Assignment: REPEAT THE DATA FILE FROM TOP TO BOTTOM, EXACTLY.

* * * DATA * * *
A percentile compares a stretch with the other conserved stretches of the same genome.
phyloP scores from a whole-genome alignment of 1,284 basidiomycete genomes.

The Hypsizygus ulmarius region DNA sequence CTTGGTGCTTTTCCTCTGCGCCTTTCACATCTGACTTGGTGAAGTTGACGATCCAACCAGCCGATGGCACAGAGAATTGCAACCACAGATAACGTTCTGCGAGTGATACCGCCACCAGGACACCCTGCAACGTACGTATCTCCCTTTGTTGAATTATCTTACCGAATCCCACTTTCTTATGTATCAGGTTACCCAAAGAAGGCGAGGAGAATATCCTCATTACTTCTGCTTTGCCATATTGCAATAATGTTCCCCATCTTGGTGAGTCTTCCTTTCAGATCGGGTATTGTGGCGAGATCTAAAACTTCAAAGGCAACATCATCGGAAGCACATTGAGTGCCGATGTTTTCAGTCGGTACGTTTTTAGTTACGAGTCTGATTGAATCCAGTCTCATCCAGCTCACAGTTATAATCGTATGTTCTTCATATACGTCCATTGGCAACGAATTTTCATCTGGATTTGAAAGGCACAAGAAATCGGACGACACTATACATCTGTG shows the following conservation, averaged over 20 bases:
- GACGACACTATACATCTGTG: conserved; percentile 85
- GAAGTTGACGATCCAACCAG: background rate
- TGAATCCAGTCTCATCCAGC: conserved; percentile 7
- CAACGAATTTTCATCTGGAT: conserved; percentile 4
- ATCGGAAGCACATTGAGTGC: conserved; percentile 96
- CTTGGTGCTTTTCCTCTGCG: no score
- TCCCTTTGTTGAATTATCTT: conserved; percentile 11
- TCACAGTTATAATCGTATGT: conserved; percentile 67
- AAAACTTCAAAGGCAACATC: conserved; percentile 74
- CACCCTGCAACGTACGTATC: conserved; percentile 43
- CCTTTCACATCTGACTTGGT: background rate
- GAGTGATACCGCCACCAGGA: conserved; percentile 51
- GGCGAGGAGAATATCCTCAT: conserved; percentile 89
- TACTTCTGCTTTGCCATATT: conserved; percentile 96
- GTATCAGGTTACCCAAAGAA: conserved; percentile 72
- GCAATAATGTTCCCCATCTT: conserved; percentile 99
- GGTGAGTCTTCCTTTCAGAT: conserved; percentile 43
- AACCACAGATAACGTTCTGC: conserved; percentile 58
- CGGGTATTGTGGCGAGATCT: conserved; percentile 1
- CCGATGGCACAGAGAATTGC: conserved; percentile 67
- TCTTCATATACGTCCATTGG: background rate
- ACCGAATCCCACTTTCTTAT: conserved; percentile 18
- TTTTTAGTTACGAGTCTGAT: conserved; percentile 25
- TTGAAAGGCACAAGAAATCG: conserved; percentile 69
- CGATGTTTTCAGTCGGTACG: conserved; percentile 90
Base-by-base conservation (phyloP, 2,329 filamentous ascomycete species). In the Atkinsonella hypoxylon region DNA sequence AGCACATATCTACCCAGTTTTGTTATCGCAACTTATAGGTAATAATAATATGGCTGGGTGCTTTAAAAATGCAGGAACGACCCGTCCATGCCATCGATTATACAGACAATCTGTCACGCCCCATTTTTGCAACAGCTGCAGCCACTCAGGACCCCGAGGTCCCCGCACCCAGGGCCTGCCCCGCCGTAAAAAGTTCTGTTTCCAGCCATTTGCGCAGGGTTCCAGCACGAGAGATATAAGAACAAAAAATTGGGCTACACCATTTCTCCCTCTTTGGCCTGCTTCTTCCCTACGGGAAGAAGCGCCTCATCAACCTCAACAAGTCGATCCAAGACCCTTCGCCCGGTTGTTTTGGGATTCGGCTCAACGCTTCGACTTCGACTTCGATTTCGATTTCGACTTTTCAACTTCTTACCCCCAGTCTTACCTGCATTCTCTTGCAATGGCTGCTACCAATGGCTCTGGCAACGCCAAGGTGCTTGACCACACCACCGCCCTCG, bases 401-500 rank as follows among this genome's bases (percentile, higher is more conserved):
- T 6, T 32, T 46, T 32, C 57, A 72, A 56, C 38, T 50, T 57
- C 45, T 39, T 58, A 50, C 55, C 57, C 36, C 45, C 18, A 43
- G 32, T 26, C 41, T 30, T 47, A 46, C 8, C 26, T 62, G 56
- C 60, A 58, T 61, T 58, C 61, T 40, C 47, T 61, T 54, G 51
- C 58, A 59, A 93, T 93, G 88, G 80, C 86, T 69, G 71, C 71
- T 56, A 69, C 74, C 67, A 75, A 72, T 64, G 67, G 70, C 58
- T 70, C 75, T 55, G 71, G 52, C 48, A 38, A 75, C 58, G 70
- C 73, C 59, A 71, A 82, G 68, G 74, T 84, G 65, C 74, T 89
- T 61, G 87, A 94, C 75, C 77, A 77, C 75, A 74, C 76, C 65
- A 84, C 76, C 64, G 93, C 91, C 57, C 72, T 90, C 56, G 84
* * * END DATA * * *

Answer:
A percentile compares a stretch with the other conserved stretches of the same genome.
phyloP scores from a whole-genome alignment of 1,284 basidiomycete genomes.

The Hypsizygus ulmarius region DNA sequence CTTGGTGCTTTTCCTCTGCGCCTTTCACATCTGACTTGGTGAAGTTGACGATCCAACCAGCCGATGGCACAGAGAATTGCAACCACAGATAACGTTCTGCGAGTGATACCGCCACCAGGACACCCTGCAACGTACGTATCTCCCTTTGTTGAATTATCTTACCGAATCCCACTTTCTTATGTATCAGGTTACCCAAAGAAGGCGAGGAGAATATCCTCATTACTTCTGCTTTGCCATATTGCAATAATGTTCCCCATCTTGGTGAGTCTTCCTTTCAGATCGGGTATTGTGGCGAGATCTAAAACTTCAAAGGCAACATCATCGGAAGCACATTGAGTGCCGATGTTTTCAGTCGGTACGTTTTTAGTTACGAGTCTGATTGAATCCAGTCTCATCCAGCTCACAGTTATAATCGTATGTTCTTCATATACGTCCATTGGCAACGAATTTTCATCTGGATTTGAAAGGCACAAGAAATCGGACGACACTATACATCTGTG shows the following conservation, averaged over 20 bases:
- GACGACACTATACATCTGTG: conserved; percentile 85
- GAAGTTGACGATCCAACCAG: background rate
- TGAATCCAGTCTCATCCAGC: conserved; percentile 7
- CAACGAATTTTCATCTGGAT: conserved; percentile 4
- ATCGGAAGCACATTGAGTGC: conserved; percentile 96
- CTTGGTGCTTTTCCTCTGCG: no score
- TCCCTTTGTTGAATTATCTT: conserved; percentile 11
- TCACAGTTATAATCGTATGT: conserved; percentile 67
- AAAACTTCAAAGGCAACATC: conserved; percentile 74
- CACCCTGCAACGTACGTATC: conserved; percentile 43
- CCTTTCACATCTGACTTGGT: background rate
- GAGTGATACCGCCACCAGGA: conserved; percentile 51
- GGCGAGGAGAATATCCTCAT: conserved; percentile 89
- TACTTCTGCTTTGCCATATT: conserved; percentile 96
- GTATCAGGTTACCCAAAGAA: conserved; percentile 72
- GCAATAATGTTCCCCATCTT: conserved; percentile 99
- GGTGAGTCTTCCTTTCAGAT: conserved; percentile 43
- AACCACAGATAACGTTCTGC: conserved; percentile 58
- CGGGTATTGTGGCGAGATCT: conserved; percentile 1
- CCGATGGCACAGAGAATTGC: conserved; percentile 67
- TCTTCATATACGTCCATTGG: background rate
- ACCGAATCCCACTTTCTTAT: conserved; percentile 18
- TTTTTAGTTACGAGTCTGAT: conserved; percentile 25
- TTGAAAGGCACAAGAAATCG: conserved; percentile 69
- CGATGTTTTCAGTCGGTACG: conserved; percentile 90
Base-by-base conservation (phyloP, 2,329 filamentous ascomycete species). In the Atkinsonella hypoxylon region DNA sequence AGCACATATCTACCCAGTTTTGTTATCGCAACTTATAGGTAATAATAATATGGCTGGGTGCTTTAAAAATGCAGGAACGACCCGTCCATGCCATCGATTATACAGACAATCTGTCACGCCCCATTTTTGCAACAGCTGCAGCCACTCAGGACCCCGAGGTCCCCGCACCCAGGGCCTGCCCCGCCGTAAAAAGTTCTGTTTCCAGCCATTTGCGCAGGGTTCCAGCACGAGAGATATAAGAACAAAAAATTGGGCTACACCATTTCTCCCTCTTTGGCCTGCTTCTTCCCTACGGGAAGAAGCGCCTCATCAACCTCAACAAGTCGATCCAAGACCCTTCGCCCGGTTGTTTTGGGATTCGGCTCAACGCTTCGACTTCGACTTCGATTTCGATTTCGACTTTTCAACTTCTTACCCCCAGTCTTACCTGCATTCTCTTGCAATGGCTGCTACCAATGGCTCTGGCAACGCCAAGGTGCTTGACCACACCACCGCCCTCG, bases 401-500 rank as follows among this genome's bases (percentile, higher is more conserved):
- T 6, T 32, T 46, T 32, C 57, A 72, A 56, C 38, T 50, T 57
- C 45, T 39, T 58, A 50, C 55, C 57, C 36, C 45, C 18, A 43
- G 32, T 26, C 41, T 30, T 47, A 46, C 8, C 26, T 62, G 56
- C 60, A 58, T 61, T 58, C 61, T 40, C 47, T 61, T 54, G 51
- C 58, A 59, A 93, T 93, G 88, G 80, C 86, T 69, G 71, C 71
- T 56, A 69, C 74, C 67, A 75, A 72, T 64, G 67, G 70, C 58
- T 70, C 75, T 55, G 71, G 52, C 48, A 38, A 75, C 58, G 70
- C 73, C 59, A 71, A 82, G 68, G 74, T 84, G 65, C 74, T 89
- T 61, G 87, A 94, C 75, C 77, A 77, C 75, A 74, C 76, C 65
- A 84, C 76, C 64, G 93, C 91, C 57, C 72, T 90, C 56, G 84